While UFO literature has flirted with the mainstream a number of times (most recently in the 1990s), it tends to orbit a gravity well best referred to as ‘woo-woo bullshit’. The thing about woo-woo bullshit is that the gravity curve is very steep: You start with books about UFO sightings, then you start speculating about what these UFOs might be, then you start suggesting that the government is lying about the existence of aliens, and then you’re off to the races with the idea that the Earth was actually colonised by aliens and their cities are buried under the ice of the Antarctic. Venture any further down that particular slope and you get into talk of new age magic, and conspiracy theories involving lizard overlords. It’s all good fun but if you’re not careful you’ll start out reading works of speculative history like Fingerprints of the Gods and wind up reading about creationists debunking the fossil record. One of the best things about John Keel’s The Mothman Prophecies is that it starts out as a book about a series of cryptid sightings and then descends into what can only be called paranoid woo-woo bullshit.

Heather Lynn’s Evil Archaeology is like the creepy space station at the beginning of the 1970s science-fiction film The Black Hole in that it seems to sit far enough from the event horizon that you feel like you can engage with it without getting sucked into the swirling vortex of bullshit that lies just beyond. You might even read the first few chapters and start to feel that this is a pretty solid work of popular scholarship but then the standards start to slip, the subject matter starts to drift and the book gets progressively sillier until you find yourself hip-deep in weird Christian nonsense.

Continue reading →

REVIEW: The Dark between the Trees by Fiona Barnett

A French literary critic whose name currently escapes me once argued that all genre storytelling resembles a jewel necklace in so far as it can be seen as a series of eye-catching jewels held together by a tiny thread. There are no structural differences between genres; the only things that change are the colour of the jewels.

Under this view, the character of each genre is determined by the appetites to which the various jewels appeal: A work of erotic fiction is a series of sex-scenes strung together to create a story. A work of science-fiction is a series of speculative set-pieces strung together to create a story. A work of horror is a series of terrifying interludes strung together to produce a story. A work of traditional literary fiction is a series of psychological interludes strung together to produce a story.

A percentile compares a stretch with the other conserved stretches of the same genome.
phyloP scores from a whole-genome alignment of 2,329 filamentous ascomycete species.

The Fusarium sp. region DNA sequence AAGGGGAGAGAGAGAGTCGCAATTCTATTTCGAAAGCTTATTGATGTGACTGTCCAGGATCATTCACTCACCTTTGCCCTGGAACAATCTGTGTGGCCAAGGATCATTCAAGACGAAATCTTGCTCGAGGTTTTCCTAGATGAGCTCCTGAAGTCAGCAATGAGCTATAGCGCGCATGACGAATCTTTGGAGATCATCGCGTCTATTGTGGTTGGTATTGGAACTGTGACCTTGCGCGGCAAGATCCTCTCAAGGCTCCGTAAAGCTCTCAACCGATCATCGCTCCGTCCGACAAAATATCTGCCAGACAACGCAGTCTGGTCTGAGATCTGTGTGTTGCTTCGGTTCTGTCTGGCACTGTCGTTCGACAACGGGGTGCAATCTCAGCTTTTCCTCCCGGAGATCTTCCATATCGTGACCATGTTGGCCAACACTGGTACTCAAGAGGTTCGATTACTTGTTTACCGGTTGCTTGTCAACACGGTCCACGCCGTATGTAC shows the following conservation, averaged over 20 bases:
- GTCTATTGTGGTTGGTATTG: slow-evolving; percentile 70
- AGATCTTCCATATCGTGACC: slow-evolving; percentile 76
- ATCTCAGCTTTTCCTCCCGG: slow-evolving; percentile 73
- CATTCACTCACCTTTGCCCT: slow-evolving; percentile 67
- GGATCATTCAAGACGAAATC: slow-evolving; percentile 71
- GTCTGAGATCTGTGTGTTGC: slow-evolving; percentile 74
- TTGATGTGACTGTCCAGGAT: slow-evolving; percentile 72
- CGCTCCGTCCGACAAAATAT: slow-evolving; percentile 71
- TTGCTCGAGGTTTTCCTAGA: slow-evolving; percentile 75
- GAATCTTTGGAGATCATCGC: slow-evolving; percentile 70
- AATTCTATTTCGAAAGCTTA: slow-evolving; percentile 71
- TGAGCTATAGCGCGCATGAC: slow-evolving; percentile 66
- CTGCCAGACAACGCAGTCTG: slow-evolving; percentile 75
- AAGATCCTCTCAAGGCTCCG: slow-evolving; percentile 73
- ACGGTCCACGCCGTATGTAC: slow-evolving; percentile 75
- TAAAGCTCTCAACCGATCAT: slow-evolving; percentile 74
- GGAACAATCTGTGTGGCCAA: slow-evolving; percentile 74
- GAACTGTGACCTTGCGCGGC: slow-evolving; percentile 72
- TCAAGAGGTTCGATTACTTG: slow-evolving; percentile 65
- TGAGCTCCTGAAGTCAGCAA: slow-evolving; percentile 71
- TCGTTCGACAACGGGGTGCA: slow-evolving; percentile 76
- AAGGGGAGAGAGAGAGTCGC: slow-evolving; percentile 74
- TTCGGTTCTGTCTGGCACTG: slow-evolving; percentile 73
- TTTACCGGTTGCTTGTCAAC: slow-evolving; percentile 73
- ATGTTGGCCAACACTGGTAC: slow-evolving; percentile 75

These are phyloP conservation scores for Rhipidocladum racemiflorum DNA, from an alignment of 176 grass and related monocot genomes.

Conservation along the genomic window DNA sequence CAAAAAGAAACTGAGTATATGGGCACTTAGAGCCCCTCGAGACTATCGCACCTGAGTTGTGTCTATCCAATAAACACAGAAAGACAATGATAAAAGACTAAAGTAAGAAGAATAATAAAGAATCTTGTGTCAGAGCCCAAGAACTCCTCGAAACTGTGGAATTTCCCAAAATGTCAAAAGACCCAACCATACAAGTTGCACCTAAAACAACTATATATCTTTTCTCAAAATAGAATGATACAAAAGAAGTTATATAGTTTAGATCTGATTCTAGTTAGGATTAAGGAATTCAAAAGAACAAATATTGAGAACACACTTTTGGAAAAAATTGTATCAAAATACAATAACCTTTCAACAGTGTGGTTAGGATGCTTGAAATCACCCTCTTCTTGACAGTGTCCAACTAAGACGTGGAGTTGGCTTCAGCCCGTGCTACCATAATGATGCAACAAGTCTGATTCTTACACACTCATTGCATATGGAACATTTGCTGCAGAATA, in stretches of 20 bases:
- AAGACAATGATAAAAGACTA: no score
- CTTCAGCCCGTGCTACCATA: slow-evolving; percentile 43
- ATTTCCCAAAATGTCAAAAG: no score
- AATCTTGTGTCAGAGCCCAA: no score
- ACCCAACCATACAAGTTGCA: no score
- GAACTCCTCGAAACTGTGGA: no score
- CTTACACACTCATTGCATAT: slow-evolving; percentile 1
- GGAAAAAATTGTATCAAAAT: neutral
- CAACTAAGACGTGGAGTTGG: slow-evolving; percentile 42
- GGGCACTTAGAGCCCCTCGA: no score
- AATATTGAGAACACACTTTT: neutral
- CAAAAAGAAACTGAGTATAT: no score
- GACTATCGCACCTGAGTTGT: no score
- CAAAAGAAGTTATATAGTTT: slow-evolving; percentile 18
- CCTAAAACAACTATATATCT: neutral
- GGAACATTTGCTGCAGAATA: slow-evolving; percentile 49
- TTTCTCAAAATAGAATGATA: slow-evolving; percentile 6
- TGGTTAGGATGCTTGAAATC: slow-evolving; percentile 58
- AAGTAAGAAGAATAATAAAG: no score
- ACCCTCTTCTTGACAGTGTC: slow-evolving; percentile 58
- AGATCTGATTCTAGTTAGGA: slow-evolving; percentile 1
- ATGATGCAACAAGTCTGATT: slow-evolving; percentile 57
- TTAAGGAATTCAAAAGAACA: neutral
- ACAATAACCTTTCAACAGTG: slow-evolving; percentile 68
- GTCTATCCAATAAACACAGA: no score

If we accept this characterisation of genre story-telling, then it makes sense to distinguish between a story’s affective payload and the technical proficiency with which it is delivered. It follows from this that there are two primary failure modes for genre story-telling: Firstly, there are stories that have the wrong affective payload for their designated genre. Secondly, there are stories that are so technically flawed that the audience never gets to connect with whatever it is that the author wants to show us.

While Fiona Barnett’s debut novel The Dark between the Trees is too well-structured to be an example of the latter, I do have serious questions as to the nature of its affective payload. Which jewels are supposed to be catching our eye? The publishers seem unsure as despite its dark cover and a blurb that speaks of witches and sinister forests, the book is not being marketed as horror. Instead, much like Francis Toon’s excellent Pine, The Dark between the Trees is being marketed as something called a Gothic Thriller.

Continue reading →